Take a look at this photo. Imagine for a moment, that it is all yellow aspens from foreground to background. In this bright, sunny, flat light, there would be little scene depth in the photo.
Scene depth are elements in a photo that give a sense of depth or distance from foreground to background and is achieved in several ways. Lighting is one and can emphasize scene depth, especially when you have varied brightness levels in the scene like a darker foreground and brighter background.
Size relationship is another way to give a sense of depth to the scene. This is usually a subject or subjects that have varying sizes and can be something like a large rock or clump of flowers in the foreground looming large, while the background appears distant.
Then in situations like this image, where the brightness level is pretty equal throughout the image, you dont get much of a sense of scene depth. So instead, I used color stacking of different colors to to give a sense of depth to the image.
There really was not much else to add unless I want to burn and dodge and simulate varied tonal values, but it might look to fake. So I opted for a different approach.
In Photoshop, I selected the orange/red values and then added that selection to a Hue/Sat adjustment layer, and darkened the oranges and reds. Then I did the same for the greens while leaving yellows alone.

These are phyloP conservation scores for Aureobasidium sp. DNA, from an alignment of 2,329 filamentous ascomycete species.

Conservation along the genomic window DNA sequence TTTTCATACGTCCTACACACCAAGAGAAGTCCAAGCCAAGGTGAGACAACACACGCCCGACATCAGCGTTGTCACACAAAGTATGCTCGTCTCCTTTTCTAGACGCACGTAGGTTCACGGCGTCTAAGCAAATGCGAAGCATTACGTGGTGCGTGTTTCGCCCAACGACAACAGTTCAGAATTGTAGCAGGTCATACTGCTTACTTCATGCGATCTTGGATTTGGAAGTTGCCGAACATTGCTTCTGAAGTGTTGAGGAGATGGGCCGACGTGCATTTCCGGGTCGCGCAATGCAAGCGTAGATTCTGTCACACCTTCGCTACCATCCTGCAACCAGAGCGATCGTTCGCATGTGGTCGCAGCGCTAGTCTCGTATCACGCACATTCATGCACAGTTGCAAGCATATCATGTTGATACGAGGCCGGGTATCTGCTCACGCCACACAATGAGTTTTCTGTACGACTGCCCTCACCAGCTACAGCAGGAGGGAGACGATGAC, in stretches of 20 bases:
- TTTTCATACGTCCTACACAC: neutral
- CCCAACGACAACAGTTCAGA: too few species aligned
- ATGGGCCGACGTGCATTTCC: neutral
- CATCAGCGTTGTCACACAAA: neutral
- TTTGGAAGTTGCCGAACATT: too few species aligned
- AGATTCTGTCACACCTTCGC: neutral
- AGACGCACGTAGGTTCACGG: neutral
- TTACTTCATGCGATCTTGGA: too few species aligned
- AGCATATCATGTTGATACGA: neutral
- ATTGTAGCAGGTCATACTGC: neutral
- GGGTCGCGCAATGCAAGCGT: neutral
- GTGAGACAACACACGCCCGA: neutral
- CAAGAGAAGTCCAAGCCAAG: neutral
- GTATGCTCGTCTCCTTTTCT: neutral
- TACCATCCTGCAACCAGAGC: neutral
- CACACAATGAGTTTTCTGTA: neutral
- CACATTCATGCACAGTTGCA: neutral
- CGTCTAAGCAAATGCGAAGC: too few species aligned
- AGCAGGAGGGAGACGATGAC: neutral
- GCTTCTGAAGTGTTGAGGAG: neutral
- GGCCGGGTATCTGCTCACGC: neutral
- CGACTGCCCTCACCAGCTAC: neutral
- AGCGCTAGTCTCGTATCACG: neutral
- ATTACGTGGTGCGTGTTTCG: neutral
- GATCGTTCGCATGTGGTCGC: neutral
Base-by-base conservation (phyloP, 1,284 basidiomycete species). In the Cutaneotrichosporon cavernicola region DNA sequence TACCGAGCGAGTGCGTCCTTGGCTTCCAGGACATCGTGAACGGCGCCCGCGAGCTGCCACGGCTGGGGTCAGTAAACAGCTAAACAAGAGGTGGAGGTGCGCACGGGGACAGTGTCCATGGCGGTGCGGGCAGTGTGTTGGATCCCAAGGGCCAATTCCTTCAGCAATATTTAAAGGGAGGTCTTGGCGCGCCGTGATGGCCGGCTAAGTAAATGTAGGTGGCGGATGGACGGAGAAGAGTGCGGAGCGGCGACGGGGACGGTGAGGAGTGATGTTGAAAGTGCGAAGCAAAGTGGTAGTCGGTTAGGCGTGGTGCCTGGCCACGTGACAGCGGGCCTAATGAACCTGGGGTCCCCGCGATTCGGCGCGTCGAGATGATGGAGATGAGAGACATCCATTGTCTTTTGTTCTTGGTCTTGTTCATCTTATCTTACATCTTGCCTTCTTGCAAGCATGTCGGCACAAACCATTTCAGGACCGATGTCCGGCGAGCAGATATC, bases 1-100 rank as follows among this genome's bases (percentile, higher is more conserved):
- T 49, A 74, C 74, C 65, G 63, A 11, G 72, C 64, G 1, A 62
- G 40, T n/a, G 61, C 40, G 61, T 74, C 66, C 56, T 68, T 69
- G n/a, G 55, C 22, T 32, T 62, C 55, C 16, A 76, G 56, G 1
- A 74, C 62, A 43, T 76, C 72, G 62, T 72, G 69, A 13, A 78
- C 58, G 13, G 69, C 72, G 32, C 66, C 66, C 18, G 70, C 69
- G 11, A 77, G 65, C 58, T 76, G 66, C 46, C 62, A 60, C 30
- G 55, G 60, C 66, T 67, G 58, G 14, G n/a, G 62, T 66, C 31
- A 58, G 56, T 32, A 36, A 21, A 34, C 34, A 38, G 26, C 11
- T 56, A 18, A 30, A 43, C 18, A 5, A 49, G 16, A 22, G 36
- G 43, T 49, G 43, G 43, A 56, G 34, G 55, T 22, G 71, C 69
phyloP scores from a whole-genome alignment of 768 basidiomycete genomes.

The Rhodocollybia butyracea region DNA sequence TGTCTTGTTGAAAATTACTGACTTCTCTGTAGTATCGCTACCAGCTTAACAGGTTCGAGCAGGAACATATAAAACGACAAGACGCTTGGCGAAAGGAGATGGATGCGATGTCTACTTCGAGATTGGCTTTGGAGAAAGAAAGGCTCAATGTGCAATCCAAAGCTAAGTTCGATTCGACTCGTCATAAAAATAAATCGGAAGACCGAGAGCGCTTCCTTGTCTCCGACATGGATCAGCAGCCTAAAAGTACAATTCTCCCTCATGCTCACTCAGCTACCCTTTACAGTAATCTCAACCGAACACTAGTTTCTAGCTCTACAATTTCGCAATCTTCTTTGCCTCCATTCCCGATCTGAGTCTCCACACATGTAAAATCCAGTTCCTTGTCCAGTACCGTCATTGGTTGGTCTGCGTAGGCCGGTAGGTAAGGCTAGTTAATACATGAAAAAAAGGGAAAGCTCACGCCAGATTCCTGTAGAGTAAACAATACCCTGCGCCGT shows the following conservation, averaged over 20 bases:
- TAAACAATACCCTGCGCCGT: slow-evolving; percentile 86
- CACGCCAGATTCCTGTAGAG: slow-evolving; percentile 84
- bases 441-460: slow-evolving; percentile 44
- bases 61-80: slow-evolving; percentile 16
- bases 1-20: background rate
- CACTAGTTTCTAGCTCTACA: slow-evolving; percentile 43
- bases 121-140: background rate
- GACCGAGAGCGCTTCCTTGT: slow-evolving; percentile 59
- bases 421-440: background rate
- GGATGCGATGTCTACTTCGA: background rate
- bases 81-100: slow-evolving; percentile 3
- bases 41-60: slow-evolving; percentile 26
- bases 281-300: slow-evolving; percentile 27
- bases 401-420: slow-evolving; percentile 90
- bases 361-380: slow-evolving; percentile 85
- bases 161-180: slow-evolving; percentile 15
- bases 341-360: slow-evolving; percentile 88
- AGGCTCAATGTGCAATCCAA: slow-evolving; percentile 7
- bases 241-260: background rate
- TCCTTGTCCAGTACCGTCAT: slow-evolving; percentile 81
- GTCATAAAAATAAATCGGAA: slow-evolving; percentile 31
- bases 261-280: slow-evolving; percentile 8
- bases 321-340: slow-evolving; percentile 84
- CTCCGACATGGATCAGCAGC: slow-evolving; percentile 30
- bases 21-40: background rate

In a way you could look at this approach similar to burning and dodging because I adjusted selected tones to changed the contrast, all with the goal of creating scene depth.
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I have been here to this overlook at Dallas Divide in Colorado many times and it is amazing….and usually crowded in fall.
During my visits the weather has been ‘perfect’ and other times sunny. What I mean is that one time the sky was so clear, it was hot, and it just was not that great compared to this visit when a storm was passing through and even leaving a dusting of snow on the mountains.
I love photographing in crappy weather! Some of my best or maybe favorite images happened when the weather sucked.
When it is overcast or even raining, specular highlights created by the sun give way to diffused highlights from the overcast. Scene contrast is lowered and colors become more vibrant.
Photographing this image made me realize that fall color that we all love and cherish photographing, is not all about trees.
While I was photographing the amazing aspens in Colorado, I found amazing color closer to the ground.
These plant species, as best as I recall, were not more than 5-6″ across from left side the right side and literally were ground cover.
I dont know what they are but it look to me that they were having their own fall color transformation. The icing on the cake so to speak, literally, is that light coating of frost that added the edges and some white sparkles to the leaves.
Years ago, I taught a workshop in Grand Staircase Escalante NM and when we were done I headed north on Hwy 24 over Boulder Mountain. It was fall and the Dixie NF has some great fall color all over the mountains here.
I was doing the ‘pedal to the metal’ after the workshop as I had places to get to, but when I saw this my first thought was WOW! As I drove past I thought I should stop ASAP even though I wasn’t really expecting to do any shooting. That thought passed in about 4 seconds and I spun the car around at my first opportunity.
In celebration of fall here is another image of Multnomah Falls in Oregon’s Columbia River Gorge from a few years ago. This image was successful as a stock photo, even earning a calendar cover.